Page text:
So we have to get on with it. And we have to recognise the difficulties which we face.
The Coalition Government has cut through us like a scythe over the past two years, having come to office to find a labour movement demoralised and disoriented by the defeats and betrayals of the New Labour years. Resistance has been patchy in the sense that arable farming in the Sahara is patchy - it has been very very limited at a local level.
Those of us who hoped to engender a meaningful national fight (which might better have inspired local resistance) have failed because the approach of the national leadership of our movement has been to mirror what they perceive at the base with what might best be described as "qualified despair" - and we have failed to change this (yet).
The public service pensions dispute was our best chance to inflict a setback upon the Government in this Parliament. We failed to do so because of a lack of confidence from top to bottom of the movement. It's easy to be angry with the leadership and their supporters (and I am) but trite to characterise this simply as "betrayal."
The leadership may have been culpable for circumstances in which we did not mobilise our members for action which could win a real victory - but the importance of their lack of confidence was magnified by the weakness of the left and rank and file.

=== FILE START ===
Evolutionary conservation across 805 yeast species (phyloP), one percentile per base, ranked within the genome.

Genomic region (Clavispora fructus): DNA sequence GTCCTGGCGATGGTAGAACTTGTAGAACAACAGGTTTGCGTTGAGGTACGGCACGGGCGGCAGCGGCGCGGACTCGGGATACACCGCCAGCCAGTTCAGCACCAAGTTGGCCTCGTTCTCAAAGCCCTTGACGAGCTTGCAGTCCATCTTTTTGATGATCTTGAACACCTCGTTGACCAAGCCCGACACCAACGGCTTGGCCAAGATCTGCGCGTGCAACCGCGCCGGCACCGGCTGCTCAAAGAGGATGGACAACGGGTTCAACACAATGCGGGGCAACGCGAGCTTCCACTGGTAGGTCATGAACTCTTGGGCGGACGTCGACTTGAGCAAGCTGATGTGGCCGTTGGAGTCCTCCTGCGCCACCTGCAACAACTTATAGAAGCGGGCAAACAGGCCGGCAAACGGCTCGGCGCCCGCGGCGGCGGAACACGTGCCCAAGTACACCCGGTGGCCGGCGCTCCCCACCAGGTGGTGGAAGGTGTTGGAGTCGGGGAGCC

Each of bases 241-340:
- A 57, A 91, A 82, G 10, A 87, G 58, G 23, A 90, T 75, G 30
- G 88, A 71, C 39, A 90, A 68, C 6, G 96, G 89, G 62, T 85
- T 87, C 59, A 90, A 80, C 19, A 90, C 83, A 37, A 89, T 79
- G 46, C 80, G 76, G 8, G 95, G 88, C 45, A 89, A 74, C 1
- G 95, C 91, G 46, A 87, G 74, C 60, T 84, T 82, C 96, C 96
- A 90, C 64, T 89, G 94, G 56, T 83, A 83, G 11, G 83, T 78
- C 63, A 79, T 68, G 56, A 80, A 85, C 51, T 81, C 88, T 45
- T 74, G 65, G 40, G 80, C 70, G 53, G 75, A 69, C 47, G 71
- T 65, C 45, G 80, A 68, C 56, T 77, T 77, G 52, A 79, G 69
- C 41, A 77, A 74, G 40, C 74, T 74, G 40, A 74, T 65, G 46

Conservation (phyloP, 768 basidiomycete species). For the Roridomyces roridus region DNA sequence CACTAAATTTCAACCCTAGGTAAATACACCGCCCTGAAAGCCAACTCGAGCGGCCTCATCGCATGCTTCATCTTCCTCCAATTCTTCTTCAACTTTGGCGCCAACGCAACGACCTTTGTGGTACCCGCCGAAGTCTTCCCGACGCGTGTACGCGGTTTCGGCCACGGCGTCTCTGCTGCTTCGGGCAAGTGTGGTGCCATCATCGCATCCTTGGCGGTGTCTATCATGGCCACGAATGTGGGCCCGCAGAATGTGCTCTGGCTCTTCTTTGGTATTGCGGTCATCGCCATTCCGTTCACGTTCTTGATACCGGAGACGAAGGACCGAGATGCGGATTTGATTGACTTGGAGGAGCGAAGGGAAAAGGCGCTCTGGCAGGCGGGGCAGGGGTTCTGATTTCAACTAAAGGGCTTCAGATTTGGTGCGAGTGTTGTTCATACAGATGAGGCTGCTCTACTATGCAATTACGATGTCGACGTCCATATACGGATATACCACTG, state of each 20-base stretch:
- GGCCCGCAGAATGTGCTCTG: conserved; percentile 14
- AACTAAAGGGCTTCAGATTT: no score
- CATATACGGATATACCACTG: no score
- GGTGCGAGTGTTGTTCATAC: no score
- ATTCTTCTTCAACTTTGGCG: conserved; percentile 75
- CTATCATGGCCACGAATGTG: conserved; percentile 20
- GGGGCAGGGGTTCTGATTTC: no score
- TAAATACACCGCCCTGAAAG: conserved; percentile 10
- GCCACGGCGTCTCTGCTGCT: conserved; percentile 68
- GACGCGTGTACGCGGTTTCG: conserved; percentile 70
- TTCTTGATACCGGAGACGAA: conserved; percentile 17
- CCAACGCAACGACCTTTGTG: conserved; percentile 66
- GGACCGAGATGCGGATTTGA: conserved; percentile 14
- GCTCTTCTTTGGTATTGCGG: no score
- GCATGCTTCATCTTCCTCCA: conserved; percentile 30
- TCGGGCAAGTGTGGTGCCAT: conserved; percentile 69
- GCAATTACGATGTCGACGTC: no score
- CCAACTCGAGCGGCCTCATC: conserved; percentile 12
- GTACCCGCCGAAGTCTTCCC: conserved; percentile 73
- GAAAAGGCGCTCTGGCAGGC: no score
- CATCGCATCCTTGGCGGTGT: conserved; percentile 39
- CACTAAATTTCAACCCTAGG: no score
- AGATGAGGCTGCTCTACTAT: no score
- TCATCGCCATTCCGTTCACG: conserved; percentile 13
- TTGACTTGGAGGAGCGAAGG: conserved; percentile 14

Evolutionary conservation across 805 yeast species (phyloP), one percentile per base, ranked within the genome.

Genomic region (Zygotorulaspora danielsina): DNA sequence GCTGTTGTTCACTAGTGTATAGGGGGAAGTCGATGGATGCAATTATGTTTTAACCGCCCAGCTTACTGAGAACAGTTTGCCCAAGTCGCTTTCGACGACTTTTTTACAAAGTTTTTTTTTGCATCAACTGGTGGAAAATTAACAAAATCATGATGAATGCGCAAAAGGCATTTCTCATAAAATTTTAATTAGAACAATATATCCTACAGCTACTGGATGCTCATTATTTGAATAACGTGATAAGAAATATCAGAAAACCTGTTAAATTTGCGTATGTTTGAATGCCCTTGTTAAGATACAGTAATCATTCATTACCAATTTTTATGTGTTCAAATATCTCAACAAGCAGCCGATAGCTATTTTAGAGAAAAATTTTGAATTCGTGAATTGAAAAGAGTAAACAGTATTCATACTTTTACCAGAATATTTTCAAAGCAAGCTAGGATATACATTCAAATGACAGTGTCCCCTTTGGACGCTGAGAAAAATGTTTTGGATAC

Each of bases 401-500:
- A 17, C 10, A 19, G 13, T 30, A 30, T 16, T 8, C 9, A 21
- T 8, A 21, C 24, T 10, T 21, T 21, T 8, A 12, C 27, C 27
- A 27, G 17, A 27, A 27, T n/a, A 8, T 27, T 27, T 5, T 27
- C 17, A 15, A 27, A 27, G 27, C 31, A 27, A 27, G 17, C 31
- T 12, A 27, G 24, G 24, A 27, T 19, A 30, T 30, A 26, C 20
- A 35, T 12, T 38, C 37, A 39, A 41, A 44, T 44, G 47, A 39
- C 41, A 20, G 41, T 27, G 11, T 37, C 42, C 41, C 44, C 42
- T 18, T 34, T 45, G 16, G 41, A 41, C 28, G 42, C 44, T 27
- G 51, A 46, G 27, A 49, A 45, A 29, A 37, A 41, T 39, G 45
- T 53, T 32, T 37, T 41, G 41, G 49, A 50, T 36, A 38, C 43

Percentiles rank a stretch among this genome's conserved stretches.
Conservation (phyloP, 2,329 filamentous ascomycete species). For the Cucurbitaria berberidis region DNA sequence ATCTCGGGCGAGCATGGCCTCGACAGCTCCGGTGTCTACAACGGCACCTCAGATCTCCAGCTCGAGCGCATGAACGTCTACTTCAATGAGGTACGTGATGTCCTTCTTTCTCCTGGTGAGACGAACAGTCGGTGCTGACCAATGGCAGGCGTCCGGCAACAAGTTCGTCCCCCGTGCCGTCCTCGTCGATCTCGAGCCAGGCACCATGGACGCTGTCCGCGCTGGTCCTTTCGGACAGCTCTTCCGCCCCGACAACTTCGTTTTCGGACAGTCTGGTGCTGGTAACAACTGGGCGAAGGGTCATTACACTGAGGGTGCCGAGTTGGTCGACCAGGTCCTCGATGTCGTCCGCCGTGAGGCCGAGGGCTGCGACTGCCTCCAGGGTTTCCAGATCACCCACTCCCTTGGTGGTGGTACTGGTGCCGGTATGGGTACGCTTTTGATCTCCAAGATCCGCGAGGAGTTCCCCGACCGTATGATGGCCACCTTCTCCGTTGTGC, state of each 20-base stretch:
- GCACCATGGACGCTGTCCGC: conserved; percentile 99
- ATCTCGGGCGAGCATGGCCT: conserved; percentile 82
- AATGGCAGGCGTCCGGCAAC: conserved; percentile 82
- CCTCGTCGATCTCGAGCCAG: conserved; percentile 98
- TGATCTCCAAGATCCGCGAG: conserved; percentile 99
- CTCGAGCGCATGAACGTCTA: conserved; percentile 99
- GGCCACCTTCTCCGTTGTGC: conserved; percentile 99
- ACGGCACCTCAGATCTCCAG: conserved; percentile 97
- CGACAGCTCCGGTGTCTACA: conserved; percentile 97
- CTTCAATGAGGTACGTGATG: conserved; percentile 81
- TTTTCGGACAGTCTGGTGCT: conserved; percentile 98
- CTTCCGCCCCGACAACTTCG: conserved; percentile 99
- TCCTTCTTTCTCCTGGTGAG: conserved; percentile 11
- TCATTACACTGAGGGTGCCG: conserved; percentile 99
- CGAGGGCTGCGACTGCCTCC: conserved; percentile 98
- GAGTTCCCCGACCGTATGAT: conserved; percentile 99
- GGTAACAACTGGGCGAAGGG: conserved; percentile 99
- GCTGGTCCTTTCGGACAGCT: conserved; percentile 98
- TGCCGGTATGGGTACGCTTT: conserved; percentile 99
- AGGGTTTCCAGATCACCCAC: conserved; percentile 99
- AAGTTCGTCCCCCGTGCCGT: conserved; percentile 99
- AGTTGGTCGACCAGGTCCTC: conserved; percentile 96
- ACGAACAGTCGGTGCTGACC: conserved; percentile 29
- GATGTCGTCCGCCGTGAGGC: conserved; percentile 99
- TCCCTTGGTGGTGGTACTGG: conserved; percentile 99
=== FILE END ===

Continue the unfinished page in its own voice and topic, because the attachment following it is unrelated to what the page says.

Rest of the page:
Comparing our circumstances now with those two and a half years into Thatcher's first term (which seems sensible) we have half the trade union members we had then, we have - comparatively - a pitiably weak and marginalised left wing in the Labour Party, a Communist Party which is barely an echo of its former self and a far left which is floundering and without direction (to put it kindly).
In local government, these political weaknesses are reflected in the fact that we have almost no political support for a position of outright opposition to all spending cuts. In 2013 there are fewer Councillors prepared to resist all cuts in England than there were local authorities prepared to take that position in the mid-80s.
The pointless diversion of "building a new workers party" is less relevant now than at any point in the thirteen years of (New) Labour Government, but the important weaknesses and errors are at the top, not on the margins of the movement.
We need a clear focus from the trade unions on building and developing the Labour Party as a focus for our opposition to austerity. We might wish for a different or better political vehicle for our hopes - but we might wish for almost anything. We won't get it. What we have is the Labour Party.
The failed approach of having "influence" over the Labour Party leadership is not, however, the answer, although it may well be what the big trade unions continue to try to do. This was the approach which saw Foundation Hospitals delivered with the votes (against UNISON policy) of UNISON MPs. This was the approach which has done so much to discredit our relationship with the Labour Party in the eyes of the rank and file.
We need rather to see the Labour Party for what it is and has always been - an arena for struggle to promote workers' interests.
Whether or not we believe in class war it is being waged against us. We therefore need to fight back on every front, including within the Labour Party. In 2013, more than ever, we need political trade unionism.
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